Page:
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‘From that High Place’
Part 6 of 8: Impressions of Metamorphoses by Ovid
© 2023 James LaFond
Sacred mountains form a beacon like theme in this most rural of Ovid’s accounts. In the case of accursed Peleus, praying from a high place to stop the ravages of a great wolf, that high place is a tower of a citadel that comforted sailors when they viewed its beacon by night. That account occurred, while a sun of Lucifer, the last star at night who ushers off the stars to make way for rosy Aurora had finished telling Peleus of the curses of Kione and Dedalion, with Kione cursed by a goddess for having been impregnated by two gods. In despair, Dedalion, another son of god and mortal, heaves himself from a cliff and is turned into a hawk by Apollo, remaining the enemy of others of his kind.
In Ovid, there is a true sense that the stars and the moon are powers and the sun a great light towed by a power. Metaphors of hand to hand warfare and of tillage of the land and the care of domestic animals are thick within the text. Book 11 begins with mournful Orpheus being murdered by the savage women who he has spurned in favor of boys in the wake of twice losing his beloved wife. These women are further cursed and turned into wild things, half wild as they are already.
The tale of Midas as the fool who asks of a god that whatsoever he touches turns to gold, is told with much scorn for Midas. Midas then witnesses a Mountain God “shaking the trees from is ears,” judge a contest of musical skill between Pan [All], god of flocks, and Apollo, god of arts, pipes against lyre strings. Pan is judged the lesser and Midas objects, and is twice cursed, given the ears of an ass. Most interesting in terms of human society is the subtextual story of how the slave of Midas who is charged with cutting his hair, and helps conceal the ass ears under a purple turban, is terrified that he might mention his master’s curse to someone. Yet he burns to tell the tale and therefore digs a hole and speaks into it, filling it with dirt so that his crime against his master will not be known.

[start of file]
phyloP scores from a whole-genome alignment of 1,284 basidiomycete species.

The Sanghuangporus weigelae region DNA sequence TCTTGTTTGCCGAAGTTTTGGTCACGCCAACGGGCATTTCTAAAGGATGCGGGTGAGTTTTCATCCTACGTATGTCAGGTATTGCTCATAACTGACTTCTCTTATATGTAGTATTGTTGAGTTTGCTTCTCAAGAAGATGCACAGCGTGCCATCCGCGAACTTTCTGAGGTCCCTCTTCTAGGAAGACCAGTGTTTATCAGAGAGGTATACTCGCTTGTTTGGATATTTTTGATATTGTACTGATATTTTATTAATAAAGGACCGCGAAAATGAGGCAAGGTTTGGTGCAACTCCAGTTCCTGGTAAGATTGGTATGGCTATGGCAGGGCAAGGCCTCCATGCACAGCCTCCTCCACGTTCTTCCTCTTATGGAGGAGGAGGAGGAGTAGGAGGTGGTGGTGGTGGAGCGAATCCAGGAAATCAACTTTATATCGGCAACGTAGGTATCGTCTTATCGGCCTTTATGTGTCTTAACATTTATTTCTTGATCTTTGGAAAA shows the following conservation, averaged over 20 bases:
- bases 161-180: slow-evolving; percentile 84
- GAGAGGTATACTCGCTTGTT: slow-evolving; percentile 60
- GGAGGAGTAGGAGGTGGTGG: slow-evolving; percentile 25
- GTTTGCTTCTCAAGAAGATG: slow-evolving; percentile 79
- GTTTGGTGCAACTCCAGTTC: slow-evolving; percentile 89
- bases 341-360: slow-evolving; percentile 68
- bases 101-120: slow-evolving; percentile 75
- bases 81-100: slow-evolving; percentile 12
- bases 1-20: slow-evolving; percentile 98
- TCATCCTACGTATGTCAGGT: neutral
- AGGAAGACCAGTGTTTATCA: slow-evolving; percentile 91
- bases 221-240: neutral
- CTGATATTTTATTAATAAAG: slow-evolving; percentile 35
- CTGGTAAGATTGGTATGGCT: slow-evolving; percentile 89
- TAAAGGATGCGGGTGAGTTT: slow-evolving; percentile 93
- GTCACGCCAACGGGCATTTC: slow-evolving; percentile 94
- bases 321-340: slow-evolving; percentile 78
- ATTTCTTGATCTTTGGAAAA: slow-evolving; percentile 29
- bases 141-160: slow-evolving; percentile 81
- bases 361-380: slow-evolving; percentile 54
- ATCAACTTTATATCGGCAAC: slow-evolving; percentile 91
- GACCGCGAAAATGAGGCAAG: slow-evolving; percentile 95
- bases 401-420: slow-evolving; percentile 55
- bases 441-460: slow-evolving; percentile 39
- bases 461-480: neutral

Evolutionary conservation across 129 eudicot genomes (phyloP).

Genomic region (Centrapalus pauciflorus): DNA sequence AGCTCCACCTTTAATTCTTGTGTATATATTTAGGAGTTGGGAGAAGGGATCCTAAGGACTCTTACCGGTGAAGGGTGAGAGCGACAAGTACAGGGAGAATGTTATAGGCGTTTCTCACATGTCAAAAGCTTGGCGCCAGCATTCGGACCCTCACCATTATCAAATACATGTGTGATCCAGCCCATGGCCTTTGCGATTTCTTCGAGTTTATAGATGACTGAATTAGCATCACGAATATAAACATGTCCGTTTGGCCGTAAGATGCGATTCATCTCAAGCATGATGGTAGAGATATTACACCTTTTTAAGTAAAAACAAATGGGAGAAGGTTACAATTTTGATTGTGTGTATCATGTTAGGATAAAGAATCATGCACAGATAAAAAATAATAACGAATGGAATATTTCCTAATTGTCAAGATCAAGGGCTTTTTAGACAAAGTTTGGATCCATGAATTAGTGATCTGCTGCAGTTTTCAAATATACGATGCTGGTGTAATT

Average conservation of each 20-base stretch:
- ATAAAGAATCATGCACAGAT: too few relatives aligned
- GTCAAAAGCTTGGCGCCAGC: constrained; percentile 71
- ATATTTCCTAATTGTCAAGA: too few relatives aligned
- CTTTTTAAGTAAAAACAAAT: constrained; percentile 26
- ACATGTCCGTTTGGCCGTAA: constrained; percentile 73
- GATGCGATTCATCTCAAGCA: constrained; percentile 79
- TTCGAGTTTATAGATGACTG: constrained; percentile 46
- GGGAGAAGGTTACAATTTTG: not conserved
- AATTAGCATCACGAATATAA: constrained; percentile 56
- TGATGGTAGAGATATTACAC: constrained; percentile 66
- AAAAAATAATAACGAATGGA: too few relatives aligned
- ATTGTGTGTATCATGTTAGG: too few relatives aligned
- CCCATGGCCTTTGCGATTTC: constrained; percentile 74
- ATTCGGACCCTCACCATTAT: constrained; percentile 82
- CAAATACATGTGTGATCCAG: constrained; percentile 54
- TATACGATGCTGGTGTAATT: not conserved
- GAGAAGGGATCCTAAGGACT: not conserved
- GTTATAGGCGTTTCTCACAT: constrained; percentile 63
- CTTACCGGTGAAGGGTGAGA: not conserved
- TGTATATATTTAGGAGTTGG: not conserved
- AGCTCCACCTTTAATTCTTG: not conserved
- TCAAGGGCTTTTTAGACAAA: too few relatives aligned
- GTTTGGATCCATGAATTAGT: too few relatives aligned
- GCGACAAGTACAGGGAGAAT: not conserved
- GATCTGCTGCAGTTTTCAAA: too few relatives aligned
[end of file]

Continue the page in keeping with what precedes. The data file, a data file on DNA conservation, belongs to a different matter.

The wolf that ravages the beef herd is turned to stone by a goddess when Peleus wife, the sea goddess Thetis adds her voice to his unheeded prayers. As with Kione and Dedalion, Peleus, having the great glory of intercourse with a deity is cursed, the poet returning often to the lesson that fortune and misfortune are two sides of an oft flipped coin.
“The Fates did not permit the exiled Peleus to settle in that land,” Peleus being hounded by the Furies in concord with the Fates.
“Oceans and the grim face of the sea I find frightening,” speaks the wife of a Cyex, who has wed this daughter of Eolas being a wind god, Cyex being the sun of Lucifer, the Last Star of Night, the usher of his kind. Alciane, the daughter of Winds, swoons when her husband sails off, making her way numbly to her empty bedroom. As her husband embarks on a quest to free the shrine at Delphi from those blocking the road to it.
The account of the storm wracked flight of this ship is the most harrowing tale of ancient literature. Commands are assigned to the captain, whose words are drowned out by the winds and roaring seas. The crew stow oars, bail water, lash spars, lash down sails and do their part to survive the storm:
“The sound is deafening, men screaming…”
“At times the sea turns yellow from sand stirred up from the bottom, at other times black…”